How can I tell if my dog’s anal glands are full? (Symptoms and treatment)

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owner realizes his dogs anal glands are full

Key Takeaways:

  1. Full anal sacs are uncomfortable for your dog.
  2. Common symptoms of full anal glands include scooting, bulges around the anus, licking or biting the perianal region, and spotting.
  3. Any time you suspect clogged or impacted anal glands, you should take your dog to the vet.
  4. You may be able to help your dog express his anal glands naturally and prevent anal gland filling.

Various symptoms indicate your dog’s anal sacs are full. Among the signs, you may notice bulges on either side of the anus, brown liquid leaking from the glands, a pungent odor around the rear end, and butt scooting.

Anal glands in dogs contain pungent liquid that helps to lubricate the poop and to mark territory. The fluid is produced by modified sweat glands and stored in the anal sacs. If anything interferes with routine emptying, the glands will fill and become uncomfortable.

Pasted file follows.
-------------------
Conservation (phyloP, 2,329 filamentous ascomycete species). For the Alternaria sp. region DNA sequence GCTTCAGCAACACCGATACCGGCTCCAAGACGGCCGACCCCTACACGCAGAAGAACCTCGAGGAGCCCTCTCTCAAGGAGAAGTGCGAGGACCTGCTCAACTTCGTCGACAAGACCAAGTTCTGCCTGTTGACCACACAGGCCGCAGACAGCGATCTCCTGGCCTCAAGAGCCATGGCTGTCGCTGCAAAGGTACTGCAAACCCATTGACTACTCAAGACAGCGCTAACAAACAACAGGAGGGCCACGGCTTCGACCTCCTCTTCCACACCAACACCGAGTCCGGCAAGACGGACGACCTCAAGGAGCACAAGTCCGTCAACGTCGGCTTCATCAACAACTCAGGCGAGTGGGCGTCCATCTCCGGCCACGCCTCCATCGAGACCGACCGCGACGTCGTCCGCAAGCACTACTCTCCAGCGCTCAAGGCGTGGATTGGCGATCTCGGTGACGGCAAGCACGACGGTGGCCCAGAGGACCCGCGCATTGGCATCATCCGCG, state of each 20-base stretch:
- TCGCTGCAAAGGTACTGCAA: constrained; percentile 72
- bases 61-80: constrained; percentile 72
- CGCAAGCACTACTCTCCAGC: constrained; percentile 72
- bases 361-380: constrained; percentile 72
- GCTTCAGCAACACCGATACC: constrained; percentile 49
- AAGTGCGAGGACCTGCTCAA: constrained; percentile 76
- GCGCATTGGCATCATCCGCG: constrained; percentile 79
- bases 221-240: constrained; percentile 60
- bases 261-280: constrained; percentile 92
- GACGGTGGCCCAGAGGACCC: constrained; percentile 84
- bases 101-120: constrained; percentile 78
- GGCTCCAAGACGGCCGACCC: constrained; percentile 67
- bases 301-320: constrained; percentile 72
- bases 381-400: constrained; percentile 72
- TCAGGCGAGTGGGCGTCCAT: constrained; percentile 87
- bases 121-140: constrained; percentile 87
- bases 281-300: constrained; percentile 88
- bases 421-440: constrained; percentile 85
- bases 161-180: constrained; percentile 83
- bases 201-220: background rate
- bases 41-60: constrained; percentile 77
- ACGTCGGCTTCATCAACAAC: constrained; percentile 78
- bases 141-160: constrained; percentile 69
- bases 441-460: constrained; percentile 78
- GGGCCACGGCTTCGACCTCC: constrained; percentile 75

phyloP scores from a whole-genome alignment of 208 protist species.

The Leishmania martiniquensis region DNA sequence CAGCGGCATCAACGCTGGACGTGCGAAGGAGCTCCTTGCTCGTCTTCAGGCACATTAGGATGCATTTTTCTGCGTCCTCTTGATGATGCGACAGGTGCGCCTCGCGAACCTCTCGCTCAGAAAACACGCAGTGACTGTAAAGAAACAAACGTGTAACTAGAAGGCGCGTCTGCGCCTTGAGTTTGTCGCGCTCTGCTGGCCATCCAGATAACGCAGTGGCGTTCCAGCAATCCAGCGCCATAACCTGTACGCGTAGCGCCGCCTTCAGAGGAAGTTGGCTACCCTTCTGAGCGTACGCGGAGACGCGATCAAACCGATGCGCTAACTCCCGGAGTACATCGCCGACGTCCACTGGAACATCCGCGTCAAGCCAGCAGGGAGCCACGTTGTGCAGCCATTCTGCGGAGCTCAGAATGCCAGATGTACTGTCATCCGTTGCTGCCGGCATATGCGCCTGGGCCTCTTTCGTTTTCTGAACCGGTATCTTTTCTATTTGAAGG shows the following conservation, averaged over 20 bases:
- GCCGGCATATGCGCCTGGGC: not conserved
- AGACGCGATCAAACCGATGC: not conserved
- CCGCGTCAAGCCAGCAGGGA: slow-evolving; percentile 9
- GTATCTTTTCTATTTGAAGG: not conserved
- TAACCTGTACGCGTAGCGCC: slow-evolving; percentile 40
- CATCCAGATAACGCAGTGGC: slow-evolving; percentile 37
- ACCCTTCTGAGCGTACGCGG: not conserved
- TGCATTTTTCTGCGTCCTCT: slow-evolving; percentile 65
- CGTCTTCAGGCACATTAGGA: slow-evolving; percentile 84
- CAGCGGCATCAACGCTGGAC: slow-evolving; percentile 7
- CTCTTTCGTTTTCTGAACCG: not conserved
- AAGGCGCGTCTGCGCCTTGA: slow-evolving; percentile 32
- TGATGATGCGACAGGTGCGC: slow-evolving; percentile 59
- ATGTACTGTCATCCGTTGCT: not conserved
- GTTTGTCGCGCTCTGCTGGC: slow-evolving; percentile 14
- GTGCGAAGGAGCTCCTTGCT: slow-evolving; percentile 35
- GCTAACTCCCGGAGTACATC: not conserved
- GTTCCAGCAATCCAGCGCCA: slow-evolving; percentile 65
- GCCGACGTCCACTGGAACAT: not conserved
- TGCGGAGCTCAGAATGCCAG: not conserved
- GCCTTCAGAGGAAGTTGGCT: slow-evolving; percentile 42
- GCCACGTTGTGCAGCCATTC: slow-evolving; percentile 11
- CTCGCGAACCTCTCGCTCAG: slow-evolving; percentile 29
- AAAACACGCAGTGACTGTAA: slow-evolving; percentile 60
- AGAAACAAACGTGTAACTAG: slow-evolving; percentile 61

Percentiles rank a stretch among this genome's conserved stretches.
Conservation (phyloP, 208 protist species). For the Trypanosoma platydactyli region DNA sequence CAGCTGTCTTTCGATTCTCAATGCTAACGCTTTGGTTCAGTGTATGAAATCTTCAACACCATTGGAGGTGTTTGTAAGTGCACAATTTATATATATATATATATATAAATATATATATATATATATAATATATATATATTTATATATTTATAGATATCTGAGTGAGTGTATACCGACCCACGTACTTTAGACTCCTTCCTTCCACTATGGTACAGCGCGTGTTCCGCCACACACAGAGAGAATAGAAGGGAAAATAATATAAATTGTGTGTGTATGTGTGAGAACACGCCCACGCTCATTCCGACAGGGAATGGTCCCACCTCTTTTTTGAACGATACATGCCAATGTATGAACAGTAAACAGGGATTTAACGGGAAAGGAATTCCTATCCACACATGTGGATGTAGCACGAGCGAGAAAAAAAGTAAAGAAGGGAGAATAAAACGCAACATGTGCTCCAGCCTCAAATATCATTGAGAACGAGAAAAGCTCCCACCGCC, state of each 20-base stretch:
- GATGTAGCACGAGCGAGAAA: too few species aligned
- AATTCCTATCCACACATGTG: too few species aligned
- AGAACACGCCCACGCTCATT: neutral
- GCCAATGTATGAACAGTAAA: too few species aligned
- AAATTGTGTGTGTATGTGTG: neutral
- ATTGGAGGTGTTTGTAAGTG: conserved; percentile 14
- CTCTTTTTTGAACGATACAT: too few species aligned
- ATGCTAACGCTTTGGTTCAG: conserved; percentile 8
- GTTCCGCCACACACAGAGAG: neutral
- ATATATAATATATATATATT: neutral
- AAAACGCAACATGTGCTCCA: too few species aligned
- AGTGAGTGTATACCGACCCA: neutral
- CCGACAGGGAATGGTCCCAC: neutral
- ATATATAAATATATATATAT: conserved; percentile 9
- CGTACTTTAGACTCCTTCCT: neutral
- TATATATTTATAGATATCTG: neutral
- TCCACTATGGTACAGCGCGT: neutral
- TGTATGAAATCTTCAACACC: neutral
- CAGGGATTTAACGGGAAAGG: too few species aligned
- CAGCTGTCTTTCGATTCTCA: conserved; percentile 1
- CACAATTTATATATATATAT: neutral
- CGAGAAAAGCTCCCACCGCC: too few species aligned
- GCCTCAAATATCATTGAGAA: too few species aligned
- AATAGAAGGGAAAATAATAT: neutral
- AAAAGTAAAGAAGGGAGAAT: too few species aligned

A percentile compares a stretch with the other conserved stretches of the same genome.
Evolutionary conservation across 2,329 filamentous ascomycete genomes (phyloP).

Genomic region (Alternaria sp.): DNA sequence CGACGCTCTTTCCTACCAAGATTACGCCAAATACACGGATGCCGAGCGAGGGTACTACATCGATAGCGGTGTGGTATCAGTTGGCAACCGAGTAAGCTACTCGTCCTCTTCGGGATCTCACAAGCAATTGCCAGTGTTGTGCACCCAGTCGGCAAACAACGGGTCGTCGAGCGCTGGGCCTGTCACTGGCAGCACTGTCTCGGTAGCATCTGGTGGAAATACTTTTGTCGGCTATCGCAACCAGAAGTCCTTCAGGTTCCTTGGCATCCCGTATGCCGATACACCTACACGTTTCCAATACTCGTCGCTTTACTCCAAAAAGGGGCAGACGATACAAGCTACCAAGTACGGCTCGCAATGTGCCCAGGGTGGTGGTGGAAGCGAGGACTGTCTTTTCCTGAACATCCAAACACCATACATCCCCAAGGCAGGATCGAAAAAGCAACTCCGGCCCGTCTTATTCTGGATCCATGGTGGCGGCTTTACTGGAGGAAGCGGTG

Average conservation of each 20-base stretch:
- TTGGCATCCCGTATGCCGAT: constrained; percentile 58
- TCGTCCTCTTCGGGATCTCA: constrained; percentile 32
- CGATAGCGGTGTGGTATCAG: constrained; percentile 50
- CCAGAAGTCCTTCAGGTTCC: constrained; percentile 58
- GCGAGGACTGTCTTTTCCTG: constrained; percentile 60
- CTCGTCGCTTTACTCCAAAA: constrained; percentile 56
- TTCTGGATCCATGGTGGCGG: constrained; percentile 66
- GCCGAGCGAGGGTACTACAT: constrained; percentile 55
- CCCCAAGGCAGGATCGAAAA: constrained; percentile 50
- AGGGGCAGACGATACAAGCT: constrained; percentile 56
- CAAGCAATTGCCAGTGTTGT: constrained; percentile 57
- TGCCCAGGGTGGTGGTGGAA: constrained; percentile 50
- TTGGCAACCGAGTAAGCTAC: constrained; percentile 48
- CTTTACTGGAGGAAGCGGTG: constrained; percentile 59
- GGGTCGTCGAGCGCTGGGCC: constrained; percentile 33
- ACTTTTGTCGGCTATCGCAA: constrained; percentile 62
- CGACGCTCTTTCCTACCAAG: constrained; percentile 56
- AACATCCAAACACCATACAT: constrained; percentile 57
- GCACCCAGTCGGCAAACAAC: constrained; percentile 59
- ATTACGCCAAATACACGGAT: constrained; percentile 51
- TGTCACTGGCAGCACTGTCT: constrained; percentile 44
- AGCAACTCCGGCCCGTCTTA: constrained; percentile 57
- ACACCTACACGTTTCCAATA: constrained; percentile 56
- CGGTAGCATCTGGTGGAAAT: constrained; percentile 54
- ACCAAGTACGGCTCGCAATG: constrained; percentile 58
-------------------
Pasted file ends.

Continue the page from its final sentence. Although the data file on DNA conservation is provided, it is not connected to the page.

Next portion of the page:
In this article, I’ll explain signs that tell you your dog’s anal glands are full, what causes them to fill, and what you can do about it. Then, I’ll share the symptoms that indicate it’s time to go to the vet.


A tell-tale sign of full anal glands is dragging the butt across the yard or floor, also known as scooting. Scooting signals that your dog’s rear end is itchy or irritated.

When the glands swell, they make your dog uncomfortable. Fido will try to relieve the pressure by scooting. This behavior is an attempt to express the glands from the outside.

Dogs often scoot or drag their butts to try and empty full anal glands and relieve discomfort.

Continually licking/biting at the anal region

Your dog may bite or lick the anal area or around the tail. When he does this, it may be an attempt to squeeze the sacs and relieve built-up pressure. 

Some dogs may lick and bite out of frustration. Either way, repetitive licking and biting can lead to secondary problems including infections and abrasion wounds.

Licking on biting the area around the tail may be an attempt to squeeze the anal glands or an act of frustration.

Straining to poop